Author, publisher speaks at DPL Lunch & Learn

Published 3:46 pm Thursday, March 2, 2017

Randall Williams, an author and publisher from Montgomery, was the guest speaker at a Lunch & Learn program hosted by the Demopolis Public Library. Williams specializes in writing books about Southern history and culture.

Author and publisher Randall Williams visited the Demopolis Public Library on Feb. 16 for a Lunch & Learn program.
Williams is a writer, editor and book publisher and the co-founder and editor-in-chief of New South Books, Inc.
“Connie (Lawson) and her nice colleagues invited me over to show some of our books and talk about them,” said Williams.
The native of Chambers County specializes in writing and publishing books about Southern history and culture and brought three books to share with the audience at the library.
One of the books, “Good Times,” is an edited collection of slave narratives from the 1930s in Alabama. Narratives were recorded at that time from people who were slaves in the past. While there were not stories about Demopolis or Marengo County, there were some from Livingston and Uniontown and other local areas.
The book, “100 Things You Need to Know about Alabama” is a collection of vignettes that begins with the pre-history of the state and comes to present time.
The third book, “This Day in Civil Rights History” is a day-by-day examination of the events that took place during the civil rights movement. Some stories are connected, such as Rosa Parks being arrested on Dec. 1, 1955, that set off the chain of events that led to the Montgomery Bus Boycott and Dr. Martin Luther King Jr. marches.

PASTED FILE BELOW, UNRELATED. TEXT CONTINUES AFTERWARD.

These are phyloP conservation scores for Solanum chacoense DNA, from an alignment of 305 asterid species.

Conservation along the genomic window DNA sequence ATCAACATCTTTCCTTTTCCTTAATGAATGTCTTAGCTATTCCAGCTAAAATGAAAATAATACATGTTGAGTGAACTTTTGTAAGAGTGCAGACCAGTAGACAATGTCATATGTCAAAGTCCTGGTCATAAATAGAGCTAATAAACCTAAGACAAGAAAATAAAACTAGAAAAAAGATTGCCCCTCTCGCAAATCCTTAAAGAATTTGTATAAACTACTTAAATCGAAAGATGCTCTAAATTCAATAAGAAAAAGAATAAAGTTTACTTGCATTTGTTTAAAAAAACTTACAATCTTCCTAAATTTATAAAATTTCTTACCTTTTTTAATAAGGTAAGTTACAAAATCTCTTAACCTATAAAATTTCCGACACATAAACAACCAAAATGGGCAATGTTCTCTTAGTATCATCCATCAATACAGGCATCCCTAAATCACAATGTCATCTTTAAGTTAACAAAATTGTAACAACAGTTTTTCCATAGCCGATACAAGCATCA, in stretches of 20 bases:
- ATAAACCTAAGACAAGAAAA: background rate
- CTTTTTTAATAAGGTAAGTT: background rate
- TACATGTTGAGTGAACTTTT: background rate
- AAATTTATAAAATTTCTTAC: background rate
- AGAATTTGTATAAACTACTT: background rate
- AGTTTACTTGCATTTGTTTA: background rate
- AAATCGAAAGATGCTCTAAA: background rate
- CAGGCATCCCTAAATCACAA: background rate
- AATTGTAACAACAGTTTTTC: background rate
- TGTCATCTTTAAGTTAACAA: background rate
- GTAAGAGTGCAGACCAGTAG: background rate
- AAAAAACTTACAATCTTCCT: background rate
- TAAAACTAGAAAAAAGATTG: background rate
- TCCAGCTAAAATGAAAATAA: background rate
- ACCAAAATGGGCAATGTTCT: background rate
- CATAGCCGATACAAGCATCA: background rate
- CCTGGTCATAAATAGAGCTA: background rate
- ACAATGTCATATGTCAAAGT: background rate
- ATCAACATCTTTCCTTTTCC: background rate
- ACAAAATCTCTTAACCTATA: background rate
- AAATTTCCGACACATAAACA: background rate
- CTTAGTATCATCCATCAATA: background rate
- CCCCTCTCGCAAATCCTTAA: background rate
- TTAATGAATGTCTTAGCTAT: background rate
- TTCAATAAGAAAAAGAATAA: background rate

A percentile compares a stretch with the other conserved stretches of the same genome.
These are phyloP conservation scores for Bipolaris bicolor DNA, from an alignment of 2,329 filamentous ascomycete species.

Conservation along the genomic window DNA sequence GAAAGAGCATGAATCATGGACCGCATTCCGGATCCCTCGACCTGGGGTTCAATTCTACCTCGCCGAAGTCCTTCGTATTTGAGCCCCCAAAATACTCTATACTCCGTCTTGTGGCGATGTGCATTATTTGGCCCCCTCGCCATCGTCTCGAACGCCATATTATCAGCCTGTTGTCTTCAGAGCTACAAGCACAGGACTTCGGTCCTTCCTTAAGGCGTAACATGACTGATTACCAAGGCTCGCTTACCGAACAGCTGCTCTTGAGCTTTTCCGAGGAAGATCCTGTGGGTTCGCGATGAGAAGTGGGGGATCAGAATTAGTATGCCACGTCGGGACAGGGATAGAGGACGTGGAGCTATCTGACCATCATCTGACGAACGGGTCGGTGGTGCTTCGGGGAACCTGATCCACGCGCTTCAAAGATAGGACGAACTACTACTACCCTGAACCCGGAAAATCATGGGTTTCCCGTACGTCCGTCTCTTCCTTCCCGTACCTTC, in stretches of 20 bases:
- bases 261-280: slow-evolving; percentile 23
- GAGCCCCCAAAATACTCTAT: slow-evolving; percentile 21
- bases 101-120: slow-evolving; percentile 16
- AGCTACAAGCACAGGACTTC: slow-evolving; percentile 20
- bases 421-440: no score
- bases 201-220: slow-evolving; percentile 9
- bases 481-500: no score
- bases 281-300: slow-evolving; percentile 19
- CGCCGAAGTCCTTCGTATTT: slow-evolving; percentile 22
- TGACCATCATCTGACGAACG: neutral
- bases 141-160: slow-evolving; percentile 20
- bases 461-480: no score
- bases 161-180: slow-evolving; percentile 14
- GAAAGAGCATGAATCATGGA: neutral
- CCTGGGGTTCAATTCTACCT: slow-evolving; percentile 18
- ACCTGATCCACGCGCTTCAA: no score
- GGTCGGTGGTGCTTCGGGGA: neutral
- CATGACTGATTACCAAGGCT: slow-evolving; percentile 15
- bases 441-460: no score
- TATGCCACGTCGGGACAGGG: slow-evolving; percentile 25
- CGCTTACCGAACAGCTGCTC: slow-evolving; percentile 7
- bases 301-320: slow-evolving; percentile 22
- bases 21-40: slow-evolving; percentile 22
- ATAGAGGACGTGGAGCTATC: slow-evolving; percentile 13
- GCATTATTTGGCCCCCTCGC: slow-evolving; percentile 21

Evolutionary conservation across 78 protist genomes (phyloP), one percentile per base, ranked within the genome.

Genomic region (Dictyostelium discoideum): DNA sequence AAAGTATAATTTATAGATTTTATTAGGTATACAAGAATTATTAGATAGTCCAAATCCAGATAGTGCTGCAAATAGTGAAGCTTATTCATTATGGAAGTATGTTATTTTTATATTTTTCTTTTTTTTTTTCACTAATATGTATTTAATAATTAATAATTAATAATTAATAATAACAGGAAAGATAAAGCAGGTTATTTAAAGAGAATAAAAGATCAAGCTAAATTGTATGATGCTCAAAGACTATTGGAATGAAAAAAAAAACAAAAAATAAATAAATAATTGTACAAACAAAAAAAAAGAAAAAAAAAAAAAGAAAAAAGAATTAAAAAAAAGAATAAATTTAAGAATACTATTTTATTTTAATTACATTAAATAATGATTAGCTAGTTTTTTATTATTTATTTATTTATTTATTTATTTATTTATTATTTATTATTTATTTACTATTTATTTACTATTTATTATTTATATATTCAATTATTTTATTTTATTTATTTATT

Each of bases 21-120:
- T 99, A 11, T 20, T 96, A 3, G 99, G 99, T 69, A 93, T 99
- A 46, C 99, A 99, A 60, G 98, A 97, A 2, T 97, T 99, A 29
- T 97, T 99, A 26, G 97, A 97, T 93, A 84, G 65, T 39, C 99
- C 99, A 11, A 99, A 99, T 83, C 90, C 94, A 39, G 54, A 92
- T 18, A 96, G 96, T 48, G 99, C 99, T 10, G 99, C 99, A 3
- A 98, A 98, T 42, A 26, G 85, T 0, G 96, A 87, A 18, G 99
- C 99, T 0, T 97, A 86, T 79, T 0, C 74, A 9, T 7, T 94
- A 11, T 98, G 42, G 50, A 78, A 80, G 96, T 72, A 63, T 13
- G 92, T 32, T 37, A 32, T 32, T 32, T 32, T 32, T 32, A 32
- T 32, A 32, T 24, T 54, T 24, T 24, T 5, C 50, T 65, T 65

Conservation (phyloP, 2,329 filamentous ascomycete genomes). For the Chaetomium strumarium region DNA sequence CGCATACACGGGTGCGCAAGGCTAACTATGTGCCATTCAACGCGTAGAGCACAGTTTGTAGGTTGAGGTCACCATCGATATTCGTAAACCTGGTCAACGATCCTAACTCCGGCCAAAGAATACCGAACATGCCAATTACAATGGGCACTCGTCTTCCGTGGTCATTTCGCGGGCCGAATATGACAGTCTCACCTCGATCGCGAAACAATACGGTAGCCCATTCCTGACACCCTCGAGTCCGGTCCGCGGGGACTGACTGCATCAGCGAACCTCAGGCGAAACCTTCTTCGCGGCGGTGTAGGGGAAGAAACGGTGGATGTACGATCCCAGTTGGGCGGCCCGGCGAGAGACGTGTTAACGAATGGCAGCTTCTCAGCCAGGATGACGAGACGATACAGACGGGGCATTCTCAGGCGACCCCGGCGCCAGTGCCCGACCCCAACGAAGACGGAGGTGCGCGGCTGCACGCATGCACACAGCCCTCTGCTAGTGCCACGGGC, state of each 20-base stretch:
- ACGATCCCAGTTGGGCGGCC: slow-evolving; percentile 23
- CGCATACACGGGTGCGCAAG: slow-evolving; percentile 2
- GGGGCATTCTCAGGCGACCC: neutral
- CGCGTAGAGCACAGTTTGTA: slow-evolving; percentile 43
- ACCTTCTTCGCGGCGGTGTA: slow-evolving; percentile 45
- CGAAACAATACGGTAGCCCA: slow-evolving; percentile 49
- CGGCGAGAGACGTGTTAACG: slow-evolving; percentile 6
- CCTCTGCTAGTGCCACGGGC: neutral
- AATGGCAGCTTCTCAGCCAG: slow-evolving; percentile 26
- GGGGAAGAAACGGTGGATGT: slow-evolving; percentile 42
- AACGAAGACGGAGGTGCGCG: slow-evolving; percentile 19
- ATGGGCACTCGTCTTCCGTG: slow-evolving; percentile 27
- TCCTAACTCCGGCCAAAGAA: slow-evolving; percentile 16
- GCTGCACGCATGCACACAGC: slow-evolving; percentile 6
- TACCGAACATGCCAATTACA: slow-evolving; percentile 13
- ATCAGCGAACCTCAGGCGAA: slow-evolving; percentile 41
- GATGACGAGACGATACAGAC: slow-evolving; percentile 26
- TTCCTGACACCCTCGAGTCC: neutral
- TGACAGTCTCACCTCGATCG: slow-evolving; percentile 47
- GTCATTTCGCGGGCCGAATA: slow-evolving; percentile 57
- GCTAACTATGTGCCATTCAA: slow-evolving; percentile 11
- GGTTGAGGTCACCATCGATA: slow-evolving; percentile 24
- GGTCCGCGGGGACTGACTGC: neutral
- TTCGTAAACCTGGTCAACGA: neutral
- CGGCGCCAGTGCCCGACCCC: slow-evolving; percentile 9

Williams was originally a reporter after receiving his degree from Samford University as a triple major in history, journalism and English.
While working as a reporter, Williams began to notice a theme about the work he was doing.
“As time went by, more and more I began to realize when you’re writing about government and things that are happening today, if you look beneath them in Alabama you find race and our history at the bottom of everything we cover,” Williams said. “Whether it’s education, government, taxation or land use, it’s there and you can’t escape it.”
From being a reporter, Williams went to work at the Southern Poverty Law Center in Montgomery. While there, he oversaw a “Klan Watch” after a resurgence of that group in the 1970s.
In 1989, Williams co-founded New South Books, Inc. in Montgomery.
“I like the book business. I really enjoy it,” said Williams. “Every day I get to learn something new about the history of the state and our culture and I like that.”
His trip to the Demopolis Public Library brought several years of research and knowledge to the city.

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